Do You Dare to Share?

Insecure Writers Support Group

It has been quite a while since we’ve had a submission to the Insecure Writers Support Group. As Wednesdays are the scheduled days for my blog post, I thought I would talk about insecurities that plague all creatives.

I’m not sure that it matters what you do whether it is writing, art in its many forms, music, photography, crafting or any of the other myriad of ways people express themselves, everyone arrives at the same point. What to do with your work? I know I am at this spot and I am certain that I am not the only one.

Some people are content with the creation process. They can spend hours creating and making something out of nothing, without further thought to what to do with their items. If you visit their homes, especially those in the crafting areas, to find their walls covered with the displays of their work and it is beautiful. The value is in the work and how it makes them feel; it is a good thing. If music is their thing, they appear to be content to make it for themselves and their families.

I am not one of those people.

Other people are able to create their work and find ways to market it. Regardless if they stay true to the creative process (this is where we create to popular demand or not) their main goal is to have their work be seen and judged, by the public. They are relentless in their pursuit of that elusive “success”.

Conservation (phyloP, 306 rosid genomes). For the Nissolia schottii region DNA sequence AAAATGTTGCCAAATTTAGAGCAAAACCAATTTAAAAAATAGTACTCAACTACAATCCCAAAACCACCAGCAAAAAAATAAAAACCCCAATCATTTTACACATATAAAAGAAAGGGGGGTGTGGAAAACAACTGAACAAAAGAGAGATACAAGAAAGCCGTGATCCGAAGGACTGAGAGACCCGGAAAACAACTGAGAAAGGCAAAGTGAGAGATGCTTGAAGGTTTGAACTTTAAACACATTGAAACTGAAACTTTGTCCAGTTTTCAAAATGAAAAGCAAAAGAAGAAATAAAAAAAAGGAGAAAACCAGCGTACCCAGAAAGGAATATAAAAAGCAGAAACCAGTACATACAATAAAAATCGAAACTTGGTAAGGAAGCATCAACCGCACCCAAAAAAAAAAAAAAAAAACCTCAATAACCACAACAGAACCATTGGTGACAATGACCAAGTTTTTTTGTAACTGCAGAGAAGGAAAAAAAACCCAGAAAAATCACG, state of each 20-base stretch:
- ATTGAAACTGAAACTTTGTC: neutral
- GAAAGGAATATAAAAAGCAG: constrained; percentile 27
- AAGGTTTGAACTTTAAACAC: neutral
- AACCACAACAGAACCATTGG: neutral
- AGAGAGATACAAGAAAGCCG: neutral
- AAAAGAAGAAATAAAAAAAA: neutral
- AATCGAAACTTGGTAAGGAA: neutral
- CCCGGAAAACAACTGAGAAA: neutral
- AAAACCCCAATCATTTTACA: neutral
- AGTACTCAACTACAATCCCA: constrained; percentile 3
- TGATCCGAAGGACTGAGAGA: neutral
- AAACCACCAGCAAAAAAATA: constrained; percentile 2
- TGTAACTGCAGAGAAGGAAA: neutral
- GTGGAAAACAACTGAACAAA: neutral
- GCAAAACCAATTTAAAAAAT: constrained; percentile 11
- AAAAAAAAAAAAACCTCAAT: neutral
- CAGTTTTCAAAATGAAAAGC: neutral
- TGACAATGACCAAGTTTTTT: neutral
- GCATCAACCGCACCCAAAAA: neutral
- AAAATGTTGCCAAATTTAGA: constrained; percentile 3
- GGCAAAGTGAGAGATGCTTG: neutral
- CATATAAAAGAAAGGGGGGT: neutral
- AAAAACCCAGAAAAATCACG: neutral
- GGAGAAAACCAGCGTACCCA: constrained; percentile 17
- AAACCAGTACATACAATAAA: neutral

I am not one of these people either. Apparently, I fall somewhere in between.

Creativity is a process, a soul bearing process, that can be difficult to send out into the universe. I also believe that the things we create can contribute greatly to the human experience. If we dare to share.

This daring to share comes with great risk to both our souls and our creativity. It is, for me, one of the scariest things when I hand someone something that I have poured myself into only to have to listen to their opinion and judgment about that item. The first time I presented my work at my writing group asking for critique, I spent a few days in recovery, not that the critique was a problem and people weren’t polite. No, in fact, they were incredibly helpful. My soul simply was battered and needed to be soothed.

Regardless of where each of stands with our work, we risk something when we take some type of raw material and use it to make something without knowing where the end result will be. This is creativity.

Only you can decide whether that risk is worth it.

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